Special enzymes remove contaminating RNA from a DNA sample. The enzyme ribonuclease degrades RNA into short oligonucleotides but leaves the giant DNA macromolecule unchanged. A mixture of DNA and RNA is first incubated with the ribonuclease at the optimal temperature for enzyme activity. Next, an equal volume of alcohol is added. The alcohol precipitates large macromolecules, including long chains of DNA, out of solution. However, the small RNA fragments remain dissolved. Note that alcohol treatment is not very specific and will precipitate most large carbohydrates and many proteins as well as intact macromolecules of both DNA and RNA. Thus, alcohol precipitation can only be used after these components have been removed from the DNA by centrifugation and phenol extraction. Next the DNA is sedimented to the bottom of the tube by centrifugation and the supernatant solution containing ribonuclease An enzyme that degrades RNA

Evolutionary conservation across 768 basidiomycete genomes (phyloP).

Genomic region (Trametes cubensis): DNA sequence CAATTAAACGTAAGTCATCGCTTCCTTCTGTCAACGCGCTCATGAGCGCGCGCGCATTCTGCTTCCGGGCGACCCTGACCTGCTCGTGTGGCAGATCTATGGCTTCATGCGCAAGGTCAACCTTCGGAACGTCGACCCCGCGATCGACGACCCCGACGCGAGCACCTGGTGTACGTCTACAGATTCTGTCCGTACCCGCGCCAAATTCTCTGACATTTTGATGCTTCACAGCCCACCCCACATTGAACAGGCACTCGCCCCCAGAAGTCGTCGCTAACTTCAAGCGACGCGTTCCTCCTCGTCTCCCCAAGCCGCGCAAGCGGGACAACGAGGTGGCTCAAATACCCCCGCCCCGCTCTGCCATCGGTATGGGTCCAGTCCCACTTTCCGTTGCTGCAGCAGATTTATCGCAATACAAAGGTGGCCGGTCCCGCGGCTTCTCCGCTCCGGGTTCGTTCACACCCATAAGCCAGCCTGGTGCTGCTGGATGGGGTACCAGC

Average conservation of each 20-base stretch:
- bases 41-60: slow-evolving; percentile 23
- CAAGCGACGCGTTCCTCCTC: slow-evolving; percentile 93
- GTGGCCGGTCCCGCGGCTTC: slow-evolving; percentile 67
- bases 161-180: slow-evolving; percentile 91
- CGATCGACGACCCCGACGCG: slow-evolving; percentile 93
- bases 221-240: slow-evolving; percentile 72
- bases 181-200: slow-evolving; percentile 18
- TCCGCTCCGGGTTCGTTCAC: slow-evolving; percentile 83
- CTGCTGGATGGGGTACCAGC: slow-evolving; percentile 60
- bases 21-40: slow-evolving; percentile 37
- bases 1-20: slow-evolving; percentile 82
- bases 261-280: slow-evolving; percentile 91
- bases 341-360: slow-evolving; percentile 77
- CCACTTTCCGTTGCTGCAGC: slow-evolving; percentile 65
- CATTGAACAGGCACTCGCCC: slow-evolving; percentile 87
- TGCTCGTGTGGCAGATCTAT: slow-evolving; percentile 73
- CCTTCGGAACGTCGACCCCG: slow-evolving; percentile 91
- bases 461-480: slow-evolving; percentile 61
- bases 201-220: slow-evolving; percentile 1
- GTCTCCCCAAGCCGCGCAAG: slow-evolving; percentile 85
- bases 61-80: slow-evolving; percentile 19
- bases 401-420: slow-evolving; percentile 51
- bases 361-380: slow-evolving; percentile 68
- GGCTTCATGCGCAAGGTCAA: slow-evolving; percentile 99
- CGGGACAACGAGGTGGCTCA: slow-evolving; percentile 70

A mixture of RNA and DNA is incubated with ribonuclease, which digests all the RNA into small fragments and leaves the DNA unaltered. An equal volume of alcohol is added, and the larger pieces of DNA are precipitated out of solution. The solution is centrifuged, and the large insoluble pieces of DNA form a small pellet at the bottom of the tube. The RNA fragments remain in solution.
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